Cyber Attacks: Why the Defense Cannot Rest


Theft Prevention and Data Backup

When the subject of lawyers comes up, we like to imagine steely, highly resourceful, organized professionals. They can spot most oppositional traps and threats a mile away, and regularly pair this foresight with rhetorical eloquence to manipulate case outcomes in their favor. Lawyers are also tasked with knowing an awful lot, and we don’t just mean information found in books and statutes. We are talking about highly sensitive client data. Data of such a level of sensitivity that is often restricted to counsel and client alone.

But who better to keep this data? The most well-known and successful law firms are physically and figuratively impregnable, right? Well, not exactly. Unfortunately, cyber-attacks against law firms have been increasing at a disquieting rate. Defense against such attacks hasn’t exactly been air-tight, and lawyers seem to be walking head-on into the same traps. Today we will touch upon some common issues, and measures lawyers can take to safeguard their firms, clients, and reputations.

Common modus operandi

Law firms are a regular target for hackers and cyber thieves and, as we stated above, it’s no secret as to why. In the digital realm, an attorney’s enemies are as patient, determined, and astute as they are. However, one money-stealing method hackers have been using to great success of late is as common as typical B&E. We speak, of course, of “phishing”: criminals intercept emails between lawyers, clients, and third parties in an effort to steal payments. We all know what happens next. Armed with official e-mail addresses, thieves send mail directing all parties involved to transmit funds to bank accounts controlled by them.

Vigilance and common sense are the best defense in this case. Attorneys and their staff must be extra careful while viewing e-mails about payments and closing funds to spot any inconsistencies. It is also a wise tack to confirm electronic funds by phone, or send hard copies of instructions through traditional mail.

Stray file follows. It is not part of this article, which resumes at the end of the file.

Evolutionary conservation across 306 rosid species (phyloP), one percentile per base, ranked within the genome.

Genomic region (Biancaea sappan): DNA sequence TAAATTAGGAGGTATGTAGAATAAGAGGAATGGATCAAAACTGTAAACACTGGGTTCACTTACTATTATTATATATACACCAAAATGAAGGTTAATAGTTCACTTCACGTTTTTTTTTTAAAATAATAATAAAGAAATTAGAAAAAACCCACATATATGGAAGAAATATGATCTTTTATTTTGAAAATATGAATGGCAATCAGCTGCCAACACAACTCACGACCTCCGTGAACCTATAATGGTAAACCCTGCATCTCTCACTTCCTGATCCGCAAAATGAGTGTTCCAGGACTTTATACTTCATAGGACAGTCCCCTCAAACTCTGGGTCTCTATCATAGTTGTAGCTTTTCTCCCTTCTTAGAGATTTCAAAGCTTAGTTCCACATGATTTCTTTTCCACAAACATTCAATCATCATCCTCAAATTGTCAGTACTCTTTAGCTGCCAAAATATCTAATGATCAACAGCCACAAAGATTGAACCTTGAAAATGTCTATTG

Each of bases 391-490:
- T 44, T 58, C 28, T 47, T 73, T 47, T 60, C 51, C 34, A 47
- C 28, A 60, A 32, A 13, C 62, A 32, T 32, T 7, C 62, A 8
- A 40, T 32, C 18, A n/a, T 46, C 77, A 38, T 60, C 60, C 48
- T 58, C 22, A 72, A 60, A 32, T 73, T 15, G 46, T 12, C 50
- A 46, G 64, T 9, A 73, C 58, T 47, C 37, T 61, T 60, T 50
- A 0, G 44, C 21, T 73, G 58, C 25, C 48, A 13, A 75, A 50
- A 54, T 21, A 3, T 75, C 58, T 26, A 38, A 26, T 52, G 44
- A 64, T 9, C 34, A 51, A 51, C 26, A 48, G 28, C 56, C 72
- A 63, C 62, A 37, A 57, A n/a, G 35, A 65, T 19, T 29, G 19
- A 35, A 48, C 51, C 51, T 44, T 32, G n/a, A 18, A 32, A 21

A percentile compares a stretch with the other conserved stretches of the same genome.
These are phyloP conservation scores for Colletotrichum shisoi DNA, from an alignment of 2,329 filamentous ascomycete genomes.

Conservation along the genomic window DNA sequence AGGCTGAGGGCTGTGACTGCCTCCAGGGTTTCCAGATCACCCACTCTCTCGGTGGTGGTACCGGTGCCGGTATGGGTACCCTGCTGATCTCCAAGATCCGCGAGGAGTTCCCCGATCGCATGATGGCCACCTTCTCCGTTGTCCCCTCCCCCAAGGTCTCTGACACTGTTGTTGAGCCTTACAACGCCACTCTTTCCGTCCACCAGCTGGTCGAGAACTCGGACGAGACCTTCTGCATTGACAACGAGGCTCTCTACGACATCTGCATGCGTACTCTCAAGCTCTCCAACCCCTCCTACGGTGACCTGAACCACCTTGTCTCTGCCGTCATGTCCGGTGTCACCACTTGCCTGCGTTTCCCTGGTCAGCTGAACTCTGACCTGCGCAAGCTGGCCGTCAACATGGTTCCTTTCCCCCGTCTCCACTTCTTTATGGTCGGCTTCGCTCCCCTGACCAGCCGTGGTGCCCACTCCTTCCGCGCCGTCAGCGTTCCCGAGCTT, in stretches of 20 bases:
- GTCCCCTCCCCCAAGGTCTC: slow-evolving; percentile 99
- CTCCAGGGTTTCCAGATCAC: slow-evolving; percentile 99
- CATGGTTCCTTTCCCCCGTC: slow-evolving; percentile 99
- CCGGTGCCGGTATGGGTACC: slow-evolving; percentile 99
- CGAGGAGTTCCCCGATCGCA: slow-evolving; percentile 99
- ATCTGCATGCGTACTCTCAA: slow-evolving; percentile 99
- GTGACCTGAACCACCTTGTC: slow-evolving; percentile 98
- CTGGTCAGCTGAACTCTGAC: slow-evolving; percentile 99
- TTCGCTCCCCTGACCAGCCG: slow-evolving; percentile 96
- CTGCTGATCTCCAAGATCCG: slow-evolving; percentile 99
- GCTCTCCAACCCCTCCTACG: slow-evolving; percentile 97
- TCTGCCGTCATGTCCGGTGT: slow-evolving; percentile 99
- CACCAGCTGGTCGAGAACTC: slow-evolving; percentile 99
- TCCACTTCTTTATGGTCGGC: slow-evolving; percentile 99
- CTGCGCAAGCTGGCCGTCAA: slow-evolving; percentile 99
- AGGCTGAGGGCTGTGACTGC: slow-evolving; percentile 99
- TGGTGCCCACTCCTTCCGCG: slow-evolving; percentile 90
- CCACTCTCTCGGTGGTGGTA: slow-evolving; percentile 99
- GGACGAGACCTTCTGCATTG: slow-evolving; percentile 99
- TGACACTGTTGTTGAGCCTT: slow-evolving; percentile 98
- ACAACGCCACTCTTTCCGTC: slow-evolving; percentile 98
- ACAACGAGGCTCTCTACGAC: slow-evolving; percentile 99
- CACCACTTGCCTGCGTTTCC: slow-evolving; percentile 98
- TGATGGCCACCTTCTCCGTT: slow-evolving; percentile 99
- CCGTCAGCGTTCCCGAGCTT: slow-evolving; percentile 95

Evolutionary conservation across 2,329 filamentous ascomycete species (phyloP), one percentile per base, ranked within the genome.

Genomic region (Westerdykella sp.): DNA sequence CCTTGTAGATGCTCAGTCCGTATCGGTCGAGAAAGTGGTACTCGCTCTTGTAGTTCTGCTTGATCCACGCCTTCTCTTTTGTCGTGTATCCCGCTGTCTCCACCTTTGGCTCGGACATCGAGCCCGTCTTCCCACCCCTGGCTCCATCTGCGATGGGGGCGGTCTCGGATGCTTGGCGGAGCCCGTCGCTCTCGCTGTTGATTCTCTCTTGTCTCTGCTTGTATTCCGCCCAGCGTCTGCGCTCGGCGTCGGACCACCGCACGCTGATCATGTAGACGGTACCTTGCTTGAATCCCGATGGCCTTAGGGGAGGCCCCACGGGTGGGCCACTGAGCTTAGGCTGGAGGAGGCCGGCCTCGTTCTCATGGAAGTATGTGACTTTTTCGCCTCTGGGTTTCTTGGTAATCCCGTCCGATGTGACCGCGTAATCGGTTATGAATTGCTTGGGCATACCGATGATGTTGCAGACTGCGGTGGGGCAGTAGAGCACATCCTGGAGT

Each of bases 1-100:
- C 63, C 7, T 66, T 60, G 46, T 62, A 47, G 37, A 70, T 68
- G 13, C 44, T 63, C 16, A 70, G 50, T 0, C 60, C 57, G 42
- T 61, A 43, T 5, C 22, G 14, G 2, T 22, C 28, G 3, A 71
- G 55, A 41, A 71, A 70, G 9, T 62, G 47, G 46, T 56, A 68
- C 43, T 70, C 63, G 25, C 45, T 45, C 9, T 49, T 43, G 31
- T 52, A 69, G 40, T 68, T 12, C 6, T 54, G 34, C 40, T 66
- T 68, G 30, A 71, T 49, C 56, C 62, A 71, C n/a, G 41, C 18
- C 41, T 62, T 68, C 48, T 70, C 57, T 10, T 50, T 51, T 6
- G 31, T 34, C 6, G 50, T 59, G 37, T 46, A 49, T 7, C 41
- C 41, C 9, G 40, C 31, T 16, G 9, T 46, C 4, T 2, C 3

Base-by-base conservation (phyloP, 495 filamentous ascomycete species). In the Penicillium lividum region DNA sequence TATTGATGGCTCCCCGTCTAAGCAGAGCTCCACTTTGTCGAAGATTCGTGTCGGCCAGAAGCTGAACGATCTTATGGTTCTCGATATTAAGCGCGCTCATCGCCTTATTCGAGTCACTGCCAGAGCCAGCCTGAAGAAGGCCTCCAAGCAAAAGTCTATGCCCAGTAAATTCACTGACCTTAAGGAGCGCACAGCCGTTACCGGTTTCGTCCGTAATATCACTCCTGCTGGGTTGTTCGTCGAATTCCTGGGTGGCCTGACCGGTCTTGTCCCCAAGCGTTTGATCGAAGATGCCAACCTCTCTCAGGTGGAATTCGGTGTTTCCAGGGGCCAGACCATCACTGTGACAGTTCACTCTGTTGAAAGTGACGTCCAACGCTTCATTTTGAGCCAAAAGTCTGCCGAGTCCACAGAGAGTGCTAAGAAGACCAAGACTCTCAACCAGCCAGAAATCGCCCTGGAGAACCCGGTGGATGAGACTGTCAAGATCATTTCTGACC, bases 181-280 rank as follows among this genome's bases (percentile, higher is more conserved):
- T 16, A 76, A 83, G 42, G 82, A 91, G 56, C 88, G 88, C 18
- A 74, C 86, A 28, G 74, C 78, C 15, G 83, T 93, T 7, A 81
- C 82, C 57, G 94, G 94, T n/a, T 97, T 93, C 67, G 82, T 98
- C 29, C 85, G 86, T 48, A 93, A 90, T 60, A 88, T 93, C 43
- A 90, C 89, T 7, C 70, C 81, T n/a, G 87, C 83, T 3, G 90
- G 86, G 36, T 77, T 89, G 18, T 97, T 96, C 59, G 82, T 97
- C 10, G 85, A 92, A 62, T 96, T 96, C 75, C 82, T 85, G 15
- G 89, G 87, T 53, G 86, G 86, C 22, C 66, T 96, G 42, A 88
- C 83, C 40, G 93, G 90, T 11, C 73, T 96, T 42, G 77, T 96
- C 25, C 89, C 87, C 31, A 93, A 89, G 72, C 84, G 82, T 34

Unfortunately, both the ambition, and depth of a cyber criminal’s tool box extend beyond simple phishing scams. A number of practices have fallen victim to “ransomware”, software that freezes a computer and encrypts all its data. Criminals then demand a ransom for the system’s restoration. Most forms of ransomware infiltrate in the form of harmless, common files attached to e-mails. Once such files are opened, a computer’s hard drive is quickly infected, and the malicious program auto-encrypts all the data it touches, as well as any other important files on linked external drives.

We don’t need to explain the magnitude of such an attack, or remind you of what’s at stake. As with phishing, there are basic, common-sense approaches to avoiding ransomware intrusions. Practices should set up their e-mail to block random “executable” and “compressed” files types. In addition, they should always keep operating systems, internet browsers, and various media plugins 100% up to date, and regularly back up important data.

The best tactics

Poor data protection will cost lawyers clients and inevitably tarnish their reputations. Law firms must get serious. Common professional liability insurance does not always cover important costs related to cyberattacks. Luckily, cyber insurance is available to fill in these important gaps. First, it is up to an attorney to assess how real the threat of cyber-attack is for them, and how much room they have in their budget for such insurance. Typical policies can cover the services of security consultants and other loss-prevention experts, loss of revenue, and lawsuits resulting from loss of data.

In addition to cyber insurance, law firms should invest in the implementation of a strong information security program. Rome wasn’t built in a day, and neither are systems for data security, but the first brick is up-to-date intrusion detection and prevention (i.e., full anti-malware and virus protection). Beyond this, a solid security program addresses patch management, firewall configuration, web and email gateway monitoring, and encryption. User access control is important, as it ensures that only those who absolutely need to will be able to access confidential client files.

Conversion to a cloud-based data service will not only increases functionality at your practice, but can protect it from unwanted intrusion. While not totally impermeable, the cloud system removes information from localized networks and individual machines, eliminating vulnerable access points to data storage, and protecting against unapproved software installation.


Brian Torchin

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